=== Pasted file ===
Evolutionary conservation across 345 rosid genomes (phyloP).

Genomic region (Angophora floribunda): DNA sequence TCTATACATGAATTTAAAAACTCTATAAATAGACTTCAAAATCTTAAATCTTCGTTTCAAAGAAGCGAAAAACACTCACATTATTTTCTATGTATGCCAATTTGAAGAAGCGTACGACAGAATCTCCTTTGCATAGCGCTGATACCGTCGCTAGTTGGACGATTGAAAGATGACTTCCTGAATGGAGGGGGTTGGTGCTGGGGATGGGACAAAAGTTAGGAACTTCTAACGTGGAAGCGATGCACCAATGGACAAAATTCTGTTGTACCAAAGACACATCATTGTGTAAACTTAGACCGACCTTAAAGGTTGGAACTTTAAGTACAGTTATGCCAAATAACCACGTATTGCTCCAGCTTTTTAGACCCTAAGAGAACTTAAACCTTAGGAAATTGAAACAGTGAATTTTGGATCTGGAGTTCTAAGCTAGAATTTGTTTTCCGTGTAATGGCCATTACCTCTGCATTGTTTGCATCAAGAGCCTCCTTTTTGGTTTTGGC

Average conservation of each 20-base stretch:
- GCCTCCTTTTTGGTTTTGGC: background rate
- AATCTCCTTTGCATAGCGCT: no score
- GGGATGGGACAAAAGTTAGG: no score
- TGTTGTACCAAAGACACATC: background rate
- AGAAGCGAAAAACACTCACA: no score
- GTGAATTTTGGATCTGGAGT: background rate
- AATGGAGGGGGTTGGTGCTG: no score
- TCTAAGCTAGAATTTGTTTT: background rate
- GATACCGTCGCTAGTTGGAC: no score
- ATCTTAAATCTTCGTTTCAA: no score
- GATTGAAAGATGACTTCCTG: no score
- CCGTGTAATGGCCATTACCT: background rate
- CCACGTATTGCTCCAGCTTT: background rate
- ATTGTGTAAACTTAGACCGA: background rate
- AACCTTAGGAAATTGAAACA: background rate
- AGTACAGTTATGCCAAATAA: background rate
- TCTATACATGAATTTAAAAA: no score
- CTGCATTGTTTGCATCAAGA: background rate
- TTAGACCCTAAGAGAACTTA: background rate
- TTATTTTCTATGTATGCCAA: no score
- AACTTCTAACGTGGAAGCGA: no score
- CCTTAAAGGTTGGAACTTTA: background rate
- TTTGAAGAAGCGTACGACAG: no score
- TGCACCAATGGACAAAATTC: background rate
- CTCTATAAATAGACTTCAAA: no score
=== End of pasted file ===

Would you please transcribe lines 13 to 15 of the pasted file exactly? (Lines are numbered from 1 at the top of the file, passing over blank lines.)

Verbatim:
- ATCTTAAATCTTCGTTTCAA: no score
- GATTGAAAGATGACTTCCTG: no score
- CCGTGTAATGGCCATTACCT: background rate